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Ocean Conservation Priorities for 2041

On January 1, 2016, the Southern Fried Science central server began uploading blog posts apparently circa 2041. Due to a related corruption of the contemporary database, we are, at this time, unable to remove these Field Notes from the Future or prevent the uploading of additional posts. Please enjoy this glimpse into the ocean future while we attempt to rectify the situation.


Another year, another set of ocean conservation priorities. As with the last 5 years, there will be some new ones, and some repeats. The biggest issues shouldn’t be a surprise to anyone, plastics have been an issue forever and global norming is rapidly taking over the broader ocean conversation. For a refresher, check out our priorities for 2036, 2037, 2038, 2039, and 2040.

Sea Level Rise Induced Habitat Loss: This has been a big one on the docket the last few years. As the ocean rises many species are experiencing dramatic loss of habitat, especially sensitive coastal nursery grounds. Although we’ve known about this for a while, we haven’t even begun to quantify the extent of damage to marine populations. Salt inundation is also compromising coast terrestrial habitats, driving essential species further inland.

Destructive Biomining: What used to be called bioprospecting–searching for useful pharmaceuticals in nature, has evolved into a full scale biomining industry. Massive machines are scraping the seafloor for novel compounds that may have medical or other commercial applications. Biomining can be extremely destructive and despite potentially severe environmental impacts, remains almost wholly unregulated.

Overfishing: Overfishing seems to function on a 15-year cycle, with smart, effective regulations resulting in a boom in managed fish populations, followed by an influx of new fishermen, a growing industry, and, consequently, a fresh round of overfishing. You’d think we’d learn, but the reality is that every generation needs to be re-educated on the impacts of overfishing and the need for robust annual limits. This year it looks like we are approaching another fishing peak.

Ocean Plastics: It never ends. An immortal material used in one-time-use products. We still have no good way of getting plastic out of the ocean on a global scale, and though the tide has ebbed, hundreds of tons of new plastic still enter our oceans every year, while we’re still dealing with the plastic produced before any of us were even born.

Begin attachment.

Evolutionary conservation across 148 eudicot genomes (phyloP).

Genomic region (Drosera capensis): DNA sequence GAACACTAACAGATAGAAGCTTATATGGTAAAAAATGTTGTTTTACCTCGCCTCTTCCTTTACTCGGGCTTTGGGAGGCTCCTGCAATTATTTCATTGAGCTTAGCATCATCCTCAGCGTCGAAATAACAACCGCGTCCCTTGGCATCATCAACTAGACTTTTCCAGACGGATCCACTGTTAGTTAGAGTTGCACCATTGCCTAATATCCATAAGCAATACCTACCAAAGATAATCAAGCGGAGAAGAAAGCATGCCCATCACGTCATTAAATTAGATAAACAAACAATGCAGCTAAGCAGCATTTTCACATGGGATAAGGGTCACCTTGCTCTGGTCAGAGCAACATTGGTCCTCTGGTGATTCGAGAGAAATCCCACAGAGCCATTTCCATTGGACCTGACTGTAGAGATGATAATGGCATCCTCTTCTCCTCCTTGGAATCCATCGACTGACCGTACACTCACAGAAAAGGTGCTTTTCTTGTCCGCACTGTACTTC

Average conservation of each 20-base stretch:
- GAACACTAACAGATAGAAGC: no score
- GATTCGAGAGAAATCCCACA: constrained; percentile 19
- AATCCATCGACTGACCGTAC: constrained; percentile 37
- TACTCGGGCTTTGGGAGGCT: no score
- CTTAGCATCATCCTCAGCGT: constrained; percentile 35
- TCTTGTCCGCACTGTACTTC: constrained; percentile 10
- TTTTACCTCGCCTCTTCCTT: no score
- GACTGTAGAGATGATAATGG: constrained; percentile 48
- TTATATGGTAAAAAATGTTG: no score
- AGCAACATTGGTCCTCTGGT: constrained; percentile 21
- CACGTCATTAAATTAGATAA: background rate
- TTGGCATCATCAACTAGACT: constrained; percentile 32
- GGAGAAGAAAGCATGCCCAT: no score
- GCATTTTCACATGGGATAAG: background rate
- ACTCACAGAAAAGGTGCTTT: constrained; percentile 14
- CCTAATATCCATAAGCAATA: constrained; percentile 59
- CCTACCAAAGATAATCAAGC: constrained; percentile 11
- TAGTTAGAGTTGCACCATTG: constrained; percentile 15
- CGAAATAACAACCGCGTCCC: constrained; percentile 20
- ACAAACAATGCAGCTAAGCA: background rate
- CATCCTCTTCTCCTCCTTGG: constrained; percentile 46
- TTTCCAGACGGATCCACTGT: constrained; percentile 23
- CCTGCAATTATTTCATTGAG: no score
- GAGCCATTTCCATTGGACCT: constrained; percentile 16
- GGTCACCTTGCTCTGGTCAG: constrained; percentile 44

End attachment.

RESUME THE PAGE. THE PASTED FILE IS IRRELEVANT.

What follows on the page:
Global Norming: Global Norming is the new environmental catastrophe on the block. As global commerce and transportation has become cheaper, faster, and far less restrictive, the transport of invasive species is increasing exponentially. As local fauna are displaced by more competitive invasive species, the global ecosystem is normalizing–in other words, local diversity is being lost and replaced with globally abundant species, resulting in the homogenization of the planet, limited only by climate and geologic conditions. In other words, go to any coral reef on the equator and, in a few short decades, it will look like every coral reef on the equator.

These are my picks for the most pressing ocean issues for 2041. Feel free to share the issues most critical to you in the comments below.


On January 1, 2016, the Southern Fried Science central server began uploading blog posts apparently circa 2041. Due to a related corruption of the contemporary database, we are, at this time, unable to remove these Field Notes from the Future or prevent the uploading of additional posts. Please enjoy this glimpse into the ocean future while we attempt to rectify the situation.


Deep-sea biologist, population/conservation geneticist, backyard farm advocate. The deep sea is Earth's last great wilderness.


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